Designated Economic Opportunity Zones have the potential to be “huge” for rural and low-income areas in west-central Wisconsin.

That’s according to Barron County Economic Development Corp. director Dave Armstrong, who was one of just over 100 Chippewa Valley business and economic leaders — investors, developers, bankers, accountants, builders, property owners and others — who gathered Tuesday at the Pablo Center at the Confluence in downtown Eau Claire for a seminar to learn more about opportunity zones.

“It’s huge, really,” Armstrong said following the seminar, “especially when you look at other things that can be done with it. ... This is another great tool for rural areas.”

Former Gov. Scott Walker approved 120 opportunity zones across 40 counties in rural, urban and tribal areas in April in order to present an opportunity for private, tax-free investment into economically distressed communities over the next 10 years.

Nine of those 120 zones are located in west-central Wisconsin. Three of the nine zones are located in Eau Claire — in the central downtown business district, an area that encompasses the Randall Park neighborhood and the portion of Menomonie Street where the Sonnentag Event and Recreation Complex is planned, and the North Riverfront neighborhood along the east side of the Chippewa River plus an area along Madison and Birch streets.

Other regional zones include areas around Chippewa Falls, Menomonie, Rice Lake, River Falls and Ladysmith.

This brought forth the need for further education about and awareness of the program, said James Hanke, a business development representative at Market & Johnson.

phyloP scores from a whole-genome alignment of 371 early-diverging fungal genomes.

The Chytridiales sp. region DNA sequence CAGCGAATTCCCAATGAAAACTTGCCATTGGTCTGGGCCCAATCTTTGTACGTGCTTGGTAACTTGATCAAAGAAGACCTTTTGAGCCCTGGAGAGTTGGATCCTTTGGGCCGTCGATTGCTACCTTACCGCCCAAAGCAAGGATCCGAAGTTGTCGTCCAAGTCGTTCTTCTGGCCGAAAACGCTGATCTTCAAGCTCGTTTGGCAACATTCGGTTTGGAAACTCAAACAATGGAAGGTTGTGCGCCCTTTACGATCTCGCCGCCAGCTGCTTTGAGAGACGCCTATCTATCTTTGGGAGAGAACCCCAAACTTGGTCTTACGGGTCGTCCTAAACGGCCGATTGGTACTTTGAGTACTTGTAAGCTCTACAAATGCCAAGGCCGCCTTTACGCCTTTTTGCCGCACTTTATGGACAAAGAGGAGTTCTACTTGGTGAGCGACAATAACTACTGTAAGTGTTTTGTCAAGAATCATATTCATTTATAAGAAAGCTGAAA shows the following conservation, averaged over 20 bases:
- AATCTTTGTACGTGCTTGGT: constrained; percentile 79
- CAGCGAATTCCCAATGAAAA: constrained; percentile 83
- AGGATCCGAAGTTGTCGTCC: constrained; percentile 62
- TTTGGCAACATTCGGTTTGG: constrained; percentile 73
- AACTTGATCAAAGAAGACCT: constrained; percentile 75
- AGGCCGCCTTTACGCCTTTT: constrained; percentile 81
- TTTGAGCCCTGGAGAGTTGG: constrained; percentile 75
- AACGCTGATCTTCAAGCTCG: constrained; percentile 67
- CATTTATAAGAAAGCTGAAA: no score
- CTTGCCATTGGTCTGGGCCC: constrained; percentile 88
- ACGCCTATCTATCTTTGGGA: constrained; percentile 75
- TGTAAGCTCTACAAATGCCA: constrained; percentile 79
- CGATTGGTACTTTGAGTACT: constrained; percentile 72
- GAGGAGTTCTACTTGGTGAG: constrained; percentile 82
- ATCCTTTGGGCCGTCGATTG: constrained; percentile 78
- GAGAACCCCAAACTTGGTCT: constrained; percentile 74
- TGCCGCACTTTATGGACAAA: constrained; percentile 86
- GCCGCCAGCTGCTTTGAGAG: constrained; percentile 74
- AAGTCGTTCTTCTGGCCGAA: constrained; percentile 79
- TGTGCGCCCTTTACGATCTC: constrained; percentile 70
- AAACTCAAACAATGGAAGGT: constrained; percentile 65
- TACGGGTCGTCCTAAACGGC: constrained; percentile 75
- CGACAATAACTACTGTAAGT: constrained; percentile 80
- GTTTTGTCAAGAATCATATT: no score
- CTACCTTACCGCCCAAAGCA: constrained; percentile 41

The seminar, hosted by Market & Johnson, Wipfli and the Eau Claire Area Chamber of Commerce, included general information about opportunity zones, as well as where they’re located, who should invest, the proper way to invest and the tax advantages.

“It’s a unique program in my mind, as it’s a win-win,” Hanke said. “It’s a win for communities, seeing that redevelopment in areas that are underperforming or underserved, and it’s a win for investors. I like it a lot.”

Rusk County Economic Development Corp. director Andy Albarado said the session answered many of his questions and he’s excited to see what can come from the zones in his county.

“Out in the rural areas, we don’t have as much of an investor community in private development projects, so this is just another tool to drive some investment,” Albarado said. “I think everyone’s been in the same place — we’ve been sitting around and waiting to see what happens and how it works.”

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